Yikes, Dr. Rogers, what are you doing with those 19th-century editions?? You use that to teach?
I'm gleaning interpretive ideas from them. I'm not a Baroque purist, and while I do think we should keep Baroque practice and instrumental limitations in mind, I do not consider myself bound by them. (What I won't do is use the damper pedal. I wouldn't rule it out for very, very rare use, but generally I keep my foot away from it.)
I'm not a big fan of most of those old editions, with the exception of Busoni. I like most of Busoni's interpretations, but again, I do not feel myself bound by them. Another 19th-century editor to whom I sometimes refer is Preston Ware Orem, though I generally prefer Busoni.
I usually teach from Henle or from my own settings, but I extract ideas from those 19th-century editions and pencil them in on the Urtext.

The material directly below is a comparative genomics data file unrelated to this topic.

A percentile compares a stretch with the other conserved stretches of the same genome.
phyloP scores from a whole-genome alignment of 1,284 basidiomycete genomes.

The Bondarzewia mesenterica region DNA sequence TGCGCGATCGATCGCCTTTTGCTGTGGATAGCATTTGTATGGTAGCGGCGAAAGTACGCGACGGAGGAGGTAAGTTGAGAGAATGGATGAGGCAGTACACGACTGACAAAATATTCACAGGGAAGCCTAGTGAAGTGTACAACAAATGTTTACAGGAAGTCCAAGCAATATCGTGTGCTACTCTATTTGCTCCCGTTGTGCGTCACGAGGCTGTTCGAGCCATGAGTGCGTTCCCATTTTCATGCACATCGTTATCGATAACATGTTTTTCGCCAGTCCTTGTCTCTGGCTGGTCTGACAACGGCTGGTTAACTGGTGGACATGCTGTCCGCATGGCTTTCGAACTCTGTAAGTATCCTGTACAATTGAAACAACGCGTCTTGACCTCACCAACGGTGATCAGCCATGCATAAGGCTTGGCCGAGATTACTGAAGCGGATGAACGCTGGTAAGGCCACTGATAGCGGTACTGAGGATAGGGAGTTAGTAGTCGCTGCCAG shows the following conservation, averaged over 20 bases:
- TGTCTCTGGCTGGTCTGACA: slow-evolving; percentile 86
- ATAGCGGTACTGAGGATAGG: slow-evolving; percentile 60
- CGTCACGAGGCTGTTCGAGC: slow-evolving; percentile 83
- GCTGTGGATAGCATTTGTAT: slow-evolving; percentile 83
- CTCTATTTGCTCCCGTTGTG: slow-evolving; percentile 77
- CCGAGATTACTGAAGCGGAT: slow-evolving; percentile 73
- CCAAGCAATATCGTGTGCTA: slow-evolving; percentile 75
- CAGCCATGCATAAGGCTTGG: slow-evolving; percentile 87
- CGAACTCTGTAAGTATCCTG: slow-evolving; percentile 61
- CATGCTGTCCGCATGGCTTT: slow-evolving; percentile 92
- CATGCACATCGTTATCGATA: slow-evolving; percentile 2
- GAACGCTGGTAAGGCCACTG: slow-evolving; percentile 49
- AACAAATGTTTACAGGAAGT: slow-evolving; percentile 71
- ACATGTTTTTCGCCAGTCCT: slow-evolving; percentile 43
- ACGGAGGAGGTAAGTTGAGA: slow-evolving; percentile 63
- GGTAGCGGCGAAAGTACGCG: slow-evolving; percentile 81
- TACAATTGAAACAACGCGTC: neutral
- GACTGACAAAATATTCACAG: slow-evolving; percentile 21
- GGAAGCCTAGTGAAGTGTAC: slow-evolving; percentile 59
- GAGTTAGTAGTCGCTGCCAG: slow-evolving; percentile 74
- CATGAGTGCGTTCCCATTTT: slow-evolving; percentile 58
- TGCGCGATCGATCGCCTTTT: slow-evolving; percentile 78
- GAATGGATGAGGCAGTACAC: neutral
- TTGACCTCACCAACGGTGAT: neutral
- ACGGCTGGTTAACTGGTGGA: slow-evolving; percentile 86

What I would do is to start a ritardando on the first two triplets all the way to the end. It might be too "Romantic" for some Baroque purists, but I think the tempo and mood of this piece would make a ritardando sound good.
I think I agree with you on this. That's probably how I'll approach it with her.
The Palmer edition suggests that the 2-against-3 rhythm could be played as is, even though it's very rare. So I guess you could use this piece to teach polyrhythm.
One of these days I should get the Palmer edition of the Preludes. I have a soft spot for Professor Palmer. And I actually knew his son for some years before I realized that his father was the